(KTLA) Thursday’s news that consumer prices rose in January by the largest amount in four decades will shock absolutely no one. We’ve been feeling muscled at the cash register for months.
But what does an inflation rate of 7.5% mean for working families?
Ryan Sweet, a senior economist at Moody’s Analytics, crunched the numbers and determined that current price levels are costing the typical family about $250 a month in extra spending.
“A lot of people are hurting because of high inflation. $250 a month — that’s a big burden,” he told the Wall Street Journal.
A study by Wells Fargo, meanwhile, finds that middle-class households are particularly feeling the pinch. That’s because such households spend a bigger share of their budgets on gasoline, which was about 50% more expensive in December than a year before.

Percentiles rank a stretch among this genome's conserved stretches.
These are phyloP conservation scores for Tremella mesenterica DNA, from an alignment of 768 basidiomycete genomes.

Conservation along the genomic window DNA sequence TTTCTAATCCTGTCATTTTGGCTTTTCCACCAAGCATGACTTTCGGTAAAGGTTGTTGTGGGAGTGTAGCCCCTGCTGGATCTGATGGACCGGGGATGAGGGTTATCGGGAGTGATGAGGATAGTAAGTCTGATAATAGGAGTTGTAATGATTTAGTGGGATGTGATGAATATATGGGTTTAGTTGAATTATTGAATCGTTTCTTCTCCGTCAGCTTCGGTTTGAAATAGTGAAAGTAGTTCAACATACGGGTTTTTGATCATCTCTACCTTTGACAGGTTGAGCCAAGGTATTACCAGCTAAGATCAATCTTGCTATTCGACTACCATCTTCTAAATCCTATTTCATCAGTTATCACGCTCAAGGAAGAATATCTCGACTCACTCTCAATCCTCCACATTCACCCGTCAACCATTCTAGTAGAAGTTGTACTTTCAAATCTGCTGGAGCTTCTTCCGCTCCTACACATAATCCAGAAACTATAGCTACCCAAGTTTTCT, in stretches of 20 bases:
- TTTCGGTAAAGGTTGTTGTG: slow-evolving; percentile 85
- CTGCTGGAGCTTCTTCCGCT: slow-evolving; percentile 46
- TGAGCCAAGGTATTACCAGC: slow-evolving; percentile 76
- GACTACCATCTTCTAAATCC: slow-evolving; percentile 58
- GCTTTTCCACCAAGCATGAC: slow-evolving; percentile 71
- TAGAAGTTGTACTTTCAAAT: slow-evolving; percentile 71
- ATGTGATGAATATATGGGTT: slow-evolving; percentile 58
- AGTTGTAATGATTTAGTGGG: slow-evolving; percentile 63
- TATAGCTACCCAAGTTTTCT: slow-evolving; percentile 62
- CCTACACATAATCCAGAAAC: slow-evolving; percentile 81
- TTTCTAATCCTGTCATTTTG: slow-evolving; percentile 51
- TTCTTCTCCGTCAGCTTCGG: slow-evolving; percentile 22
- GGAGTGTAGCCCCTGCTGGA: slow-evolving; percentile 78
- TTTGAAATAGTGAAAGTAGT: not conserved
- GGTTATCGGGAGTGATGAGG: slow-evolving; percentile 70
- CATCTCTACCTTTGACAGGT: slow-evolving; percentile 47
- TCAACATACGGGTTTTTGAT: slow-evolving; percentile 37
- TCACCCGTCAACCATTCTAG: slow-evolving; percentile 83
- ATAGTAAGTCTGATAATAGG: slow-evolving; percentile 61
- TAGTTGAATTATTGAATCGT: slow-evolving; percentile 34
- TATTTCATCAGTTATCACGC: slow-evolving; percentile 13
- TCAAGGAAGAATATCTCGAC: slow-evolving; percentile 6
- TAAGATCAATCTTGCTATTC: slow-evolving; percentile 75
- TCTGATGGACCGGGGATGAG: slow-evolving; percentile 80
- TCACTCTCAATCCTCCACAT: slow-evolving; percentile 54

And then there’s the big wild card: Interest rates.
As the Federal Reserve prepares to embark on an expected series of rate hike over coming months, the cost of borrowing is about to climb.
That’s going to mean a bigger bite for anyone with a credit card balance, or consumers seeking funds for a mortgage or car loan.
Stir it all together and you’ve got increasingly tough times for many Americans.
If there’s a bright spot, it’s the consensus among many economists that inflation will ease in months ahead as COVID-related supply issues and shortages subside.
By then, however, that extra $250 a month in spending will, for many people, leave a financial hole to be backfilled.
Soaring prices may be a temporary phenomenon. But they can leave a lasting mark on your finances.